- Meeting abstract
Non-invasive measurement of carboxyhemoglobin (COHb) by new pulse oximeter in human volunteers
Critical Care volume 6, Article number: P189 (2002)
Carbon monoxide is the most commonly encountered and pervasive poison in our environment. However, conventional pulse oximeters cannot detect the presence of carboxyhemoglobin (COHb) and overestimate arterial oxygenation in patients with severe carbon monoxide poisoning. We developed a new pulse oximeter utilizing three wavelengths which can discriminate three species, oxyhemoglobin (O2Hb), deoxyhemoglobin (RHb) and COHb. We previously demonstrated that increases in COHb concentration measured by the new pulse oximeter (SpCO) highly correlated with increases in COHb concentration measured by a CO-oximeter (SaCO) in pigs. The present study determined whether COHb was detected by the pulse oximeter with three wavelengths in human.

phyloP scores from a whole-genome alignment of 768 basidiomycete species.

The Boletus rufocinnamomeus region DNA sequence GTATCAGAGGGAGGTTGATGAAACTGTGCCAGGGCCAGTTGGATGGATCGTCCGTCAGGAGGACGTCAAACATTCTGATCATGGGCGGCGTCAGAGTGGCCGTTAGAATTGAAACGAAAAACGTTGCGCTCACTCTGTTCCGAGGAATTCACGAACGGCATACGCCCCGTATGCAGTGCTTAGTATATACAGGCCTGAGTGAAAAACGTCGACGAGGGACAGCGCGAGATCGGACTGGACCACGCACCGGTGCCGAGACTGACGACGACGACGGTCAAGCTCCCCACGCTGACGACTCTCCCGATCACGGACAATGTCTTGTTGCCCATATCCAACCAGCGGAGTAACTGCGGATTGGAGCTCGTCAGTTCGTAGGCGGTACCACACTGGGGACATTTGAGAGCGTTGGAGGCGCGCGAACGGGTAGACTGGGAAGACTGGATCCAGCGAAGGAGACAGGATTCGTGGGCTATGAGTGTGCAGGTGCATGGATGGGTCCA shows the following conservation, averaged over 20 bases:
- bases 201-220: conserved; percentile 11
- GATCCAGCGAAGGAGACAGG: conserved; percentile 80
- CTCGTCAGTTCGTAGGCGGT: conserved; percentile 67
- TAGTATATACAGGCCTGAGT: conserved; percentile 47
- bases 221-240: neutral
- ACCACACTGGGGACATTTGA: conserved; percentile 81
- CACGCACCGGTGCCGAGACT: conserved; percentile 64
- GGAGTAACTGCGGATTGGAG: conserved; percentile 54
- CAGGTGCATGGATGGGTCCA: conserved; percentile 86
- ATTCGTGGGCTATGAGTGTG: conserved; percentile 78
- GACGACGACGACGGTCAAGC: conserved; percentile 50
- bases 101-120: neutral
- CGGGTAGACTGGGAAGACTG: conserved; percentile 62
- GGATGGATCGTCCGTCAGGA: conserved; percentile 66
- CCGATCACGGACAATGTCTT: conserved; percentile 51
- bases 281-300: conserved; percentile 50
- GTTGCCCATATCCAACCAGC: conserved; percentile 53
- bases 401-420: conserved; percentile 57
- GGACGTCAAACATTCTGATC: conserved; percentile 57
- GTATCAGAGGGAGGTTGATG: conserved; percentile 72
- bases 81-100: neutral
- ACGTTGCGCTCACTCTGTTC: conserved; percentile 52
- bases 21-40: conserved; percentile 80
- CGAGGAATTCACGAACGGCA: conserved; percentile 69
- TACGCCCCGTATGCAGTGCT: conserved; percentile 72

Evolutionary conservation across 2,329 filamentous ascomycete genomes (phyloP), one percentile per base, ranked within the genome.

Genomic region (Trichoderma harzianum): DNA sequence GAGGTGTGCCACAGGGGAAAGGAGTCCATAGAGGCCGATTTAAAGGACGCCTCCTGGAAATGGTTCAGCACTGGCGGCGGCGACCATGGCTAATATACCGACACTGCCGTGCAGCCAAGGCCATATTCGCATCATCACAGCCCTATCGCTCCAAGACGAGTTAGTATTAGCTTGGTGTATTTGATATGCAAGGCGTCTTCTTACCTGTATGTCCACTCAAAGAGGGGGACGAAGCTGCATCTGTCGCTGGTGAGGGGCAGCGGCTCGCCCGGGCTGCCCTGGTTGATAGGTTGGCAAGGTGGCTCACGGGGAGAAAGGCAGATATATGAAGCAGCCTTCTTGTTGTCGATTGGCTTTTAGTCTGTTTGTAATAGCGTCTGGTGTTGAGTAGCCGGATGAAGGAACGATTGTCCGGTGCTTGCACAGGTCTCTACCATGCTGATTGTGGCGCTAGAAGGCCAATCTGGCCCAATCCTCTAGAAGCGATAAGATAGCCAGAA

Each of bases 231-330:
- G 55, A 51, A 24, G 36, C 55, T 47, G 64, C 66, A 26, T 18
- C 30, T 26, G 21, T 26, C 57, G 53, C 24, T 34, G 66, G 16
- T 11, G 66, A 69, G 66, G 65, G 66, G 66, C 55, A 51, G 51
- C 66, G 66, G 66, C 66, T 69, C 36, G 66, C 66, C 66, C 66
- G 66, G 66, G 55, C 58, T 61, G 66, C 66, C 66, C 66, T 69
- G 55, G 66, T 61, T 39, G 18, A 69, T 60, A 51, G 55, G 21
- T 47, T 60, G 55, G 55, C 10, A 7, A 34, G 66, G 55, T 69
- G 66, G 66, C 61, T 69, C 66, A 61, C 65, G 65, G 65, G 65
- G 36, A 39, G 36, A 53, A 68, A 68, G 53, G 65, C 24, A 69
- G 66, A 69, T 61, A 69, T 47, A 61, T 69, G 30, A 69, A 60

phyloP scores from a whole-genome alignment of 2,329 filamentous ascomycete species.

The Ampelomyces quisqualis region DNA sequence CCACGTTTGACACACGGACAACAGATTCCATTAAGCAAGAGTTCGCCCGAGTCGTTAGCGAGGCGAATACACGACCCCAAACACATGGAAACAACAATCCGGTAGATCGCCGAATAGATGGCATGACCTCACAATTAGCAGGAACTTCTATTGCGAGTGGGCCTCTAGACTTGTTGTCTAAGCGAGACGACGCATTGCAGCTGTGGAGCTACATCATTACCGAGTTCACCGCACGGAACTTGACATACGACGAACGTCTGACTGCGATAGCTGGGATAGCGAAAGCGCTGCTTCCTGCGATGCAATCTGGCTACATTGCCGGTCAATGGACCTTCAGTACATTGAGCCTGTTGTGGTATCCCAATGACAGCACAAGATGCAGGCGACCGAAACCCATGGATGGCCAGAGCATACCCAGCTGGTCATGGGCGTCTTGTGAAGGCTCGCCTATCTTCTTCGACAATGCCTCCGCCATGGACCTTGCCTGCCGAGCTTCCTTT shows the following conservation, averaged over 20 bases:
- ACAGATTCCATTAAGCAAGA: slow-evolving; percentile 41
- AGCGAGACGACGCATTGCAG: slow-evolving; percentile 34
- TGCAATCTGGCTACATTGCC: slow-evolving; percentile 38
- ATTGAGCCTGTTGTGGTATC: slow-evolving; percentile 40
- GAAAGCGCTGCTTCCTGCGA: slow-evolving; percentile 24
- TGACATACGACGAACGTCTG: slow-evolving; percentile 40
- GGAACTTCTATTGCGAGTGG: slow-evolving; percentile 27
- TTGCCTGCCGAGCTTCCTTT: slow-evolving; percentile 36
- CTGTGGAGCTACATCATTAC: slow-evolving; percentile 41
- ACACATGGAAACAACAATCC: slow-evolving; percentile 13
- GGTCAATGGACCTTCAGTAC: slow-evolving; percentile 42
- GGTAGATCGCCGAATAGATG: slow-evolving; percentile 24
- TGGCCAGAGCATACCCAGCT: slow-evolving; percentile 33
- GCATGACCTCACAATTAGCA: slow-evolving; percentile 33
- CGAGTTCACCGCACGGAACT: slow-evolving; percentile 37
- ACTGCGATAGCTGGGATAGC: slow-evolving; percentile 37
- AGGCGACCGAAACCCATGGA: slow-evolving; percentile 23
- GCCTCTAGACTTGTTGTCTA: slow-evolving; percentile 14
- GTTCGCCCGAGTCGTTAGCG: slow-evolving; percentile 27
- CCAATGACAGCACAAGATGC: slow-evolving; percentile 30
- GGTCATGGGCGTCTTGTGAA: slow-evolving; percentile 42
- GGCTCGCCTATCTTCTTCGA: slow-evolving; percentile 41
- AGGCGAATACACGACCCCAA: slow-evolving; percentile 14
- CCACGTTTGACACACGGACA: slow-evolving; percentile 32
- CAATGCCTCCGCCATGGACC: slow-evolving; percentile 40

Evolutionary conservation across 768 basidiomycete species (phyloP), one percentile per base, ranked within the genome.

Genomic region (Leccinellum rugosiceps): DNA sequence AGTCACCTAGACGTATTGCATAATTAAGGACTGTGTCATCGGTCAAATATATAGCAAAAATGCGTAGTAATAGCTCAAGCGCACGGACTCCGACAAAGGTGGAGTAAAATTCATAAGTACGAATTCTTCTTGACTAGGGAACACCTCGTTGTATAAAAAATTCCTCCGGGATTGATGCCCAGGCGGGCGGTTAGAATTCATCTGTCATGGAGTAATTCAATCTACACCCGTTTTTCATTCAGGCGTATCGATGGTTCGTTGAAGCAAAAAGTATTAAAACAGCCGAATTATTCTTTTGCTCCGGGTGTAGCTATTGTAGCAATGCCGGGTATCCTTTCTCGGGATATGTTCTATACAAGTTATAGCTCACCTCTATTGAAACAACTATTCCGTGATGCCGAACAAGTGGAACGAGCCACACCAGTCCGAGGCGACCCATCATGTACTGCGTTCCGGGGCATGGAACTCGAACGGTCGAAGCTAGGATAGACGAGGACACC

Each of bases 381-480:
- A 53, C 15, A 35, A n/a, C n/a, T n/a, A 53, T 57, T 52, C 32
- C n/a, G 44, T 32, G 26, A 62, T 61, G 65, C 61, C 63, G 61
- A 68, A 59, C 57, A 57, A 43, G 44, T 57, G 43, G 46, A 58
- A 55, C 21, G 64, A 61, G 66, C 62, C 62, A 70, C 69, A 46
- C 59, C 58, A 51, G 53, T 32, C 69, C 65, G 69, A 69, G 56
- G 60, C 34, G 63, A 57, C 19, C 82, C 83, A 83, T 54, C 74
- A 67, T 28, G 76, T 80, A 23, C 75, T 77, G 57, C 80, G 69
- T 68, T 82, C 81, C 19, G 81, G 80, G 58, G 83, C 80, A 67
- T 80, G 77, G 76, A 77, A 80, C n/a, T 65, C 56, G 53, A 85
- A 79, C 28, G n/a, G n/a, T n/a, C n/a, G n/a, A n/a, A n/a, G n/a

The study was approved by the hospital Ethics Committee. Eight human healthy volunteers were tested in this study. They were ventilated with 100% oxygen. Probes of the new three wavelength pulse oximeter were attached to the finger. Then 50 ml of carbon monoxide gas was inhaled by human volunteers. SpCO was non-invasively and continuously measured by the new pulse oximeters. SaCO was also measured by a CO-oximeter after 3 min of inhalation. The same amount of carbon monoxide gas was repeatedly inhaled until SaCO reached 15-20%. Then they were ventilated with 100% oxygen until SaCO reached 5%. SpCO was compared with SaCO.
COHb was non-invasively and continuously detected by the new pulse oximeter. There is a strong correlation between SpCO and SaCO (r = 0.92, P < 0.001).
The results of this study demonstrated that the new pulse oximeter might be useful for non-invasive diagnosis of carbon monoxide poisoning.
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Sato, Y., Ikegami, K., Kuno, Y. et al. Non-invasive measurement of carboxyhemoglobin (COHb) by new pulse oximeter in human volunteers. Crit Care 6, P189 (2002). https://doi.org/10.1186/cc1650
- Public Health
- Healthy Volunteer
- Carbon Monoxide
- Strong Correlation